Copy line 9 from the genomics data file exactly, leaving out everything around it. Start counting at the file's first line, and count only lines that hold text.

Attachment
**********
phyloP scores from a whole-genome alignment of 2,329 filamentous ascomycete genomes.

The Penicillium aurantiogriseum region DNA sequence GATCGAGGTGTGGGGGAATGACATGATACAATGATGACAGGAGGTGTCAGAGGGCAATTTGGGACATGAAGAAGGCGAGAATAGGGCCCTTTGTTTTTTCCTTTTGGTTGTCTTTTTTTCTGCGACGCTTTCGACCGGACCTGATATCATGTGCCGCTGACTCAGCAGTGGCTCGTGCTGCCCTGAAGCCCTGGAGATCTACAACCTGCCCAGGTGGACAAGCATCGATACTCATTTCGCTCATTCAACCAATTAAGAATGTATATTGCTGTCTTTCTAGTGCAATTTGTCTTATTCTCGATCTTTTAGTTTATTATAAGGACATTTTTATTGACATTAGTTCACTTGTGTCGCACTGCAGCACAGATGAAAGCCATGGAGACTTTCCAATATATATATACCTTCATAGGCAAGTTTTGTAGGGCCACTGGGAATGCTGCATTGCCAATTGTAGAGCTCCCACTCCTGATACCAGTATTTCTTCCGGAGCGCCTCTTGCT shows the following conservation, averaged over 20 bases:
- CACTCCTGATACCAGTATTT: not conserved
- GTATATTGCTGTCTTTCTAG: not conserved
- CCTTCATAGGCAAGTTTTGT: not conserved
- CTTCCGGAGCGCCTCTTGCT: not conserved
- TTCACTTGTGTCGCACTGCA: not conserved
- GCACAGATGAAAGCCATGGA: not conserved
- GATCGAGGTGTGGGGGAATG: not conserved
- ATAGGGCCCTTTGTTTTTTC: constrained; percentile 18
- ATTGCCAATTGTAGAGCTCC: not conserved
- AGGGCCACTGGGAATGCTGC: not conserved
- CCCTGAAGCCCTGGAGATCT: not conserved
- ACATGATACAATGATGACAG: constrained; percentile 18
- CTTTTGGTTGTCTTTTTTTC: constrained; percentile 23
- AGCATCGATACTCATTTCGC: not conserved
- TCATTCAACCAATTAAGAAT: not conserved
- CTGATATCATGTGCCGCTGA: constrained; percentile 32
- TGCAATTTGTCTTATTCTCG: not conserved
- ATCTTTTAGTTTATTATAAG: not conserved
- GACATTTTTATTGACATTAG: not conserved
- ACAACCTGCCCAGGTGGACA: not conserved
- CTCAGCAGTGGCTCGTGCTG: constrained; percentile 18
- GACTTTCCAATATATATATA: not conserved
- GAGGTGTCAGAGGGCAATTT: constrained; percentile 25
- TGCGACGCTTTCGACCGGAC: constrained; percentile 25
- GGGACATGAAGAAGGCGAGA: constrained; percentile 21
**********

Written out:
- GATCGAGGTGTGGGGGAATG: not conserved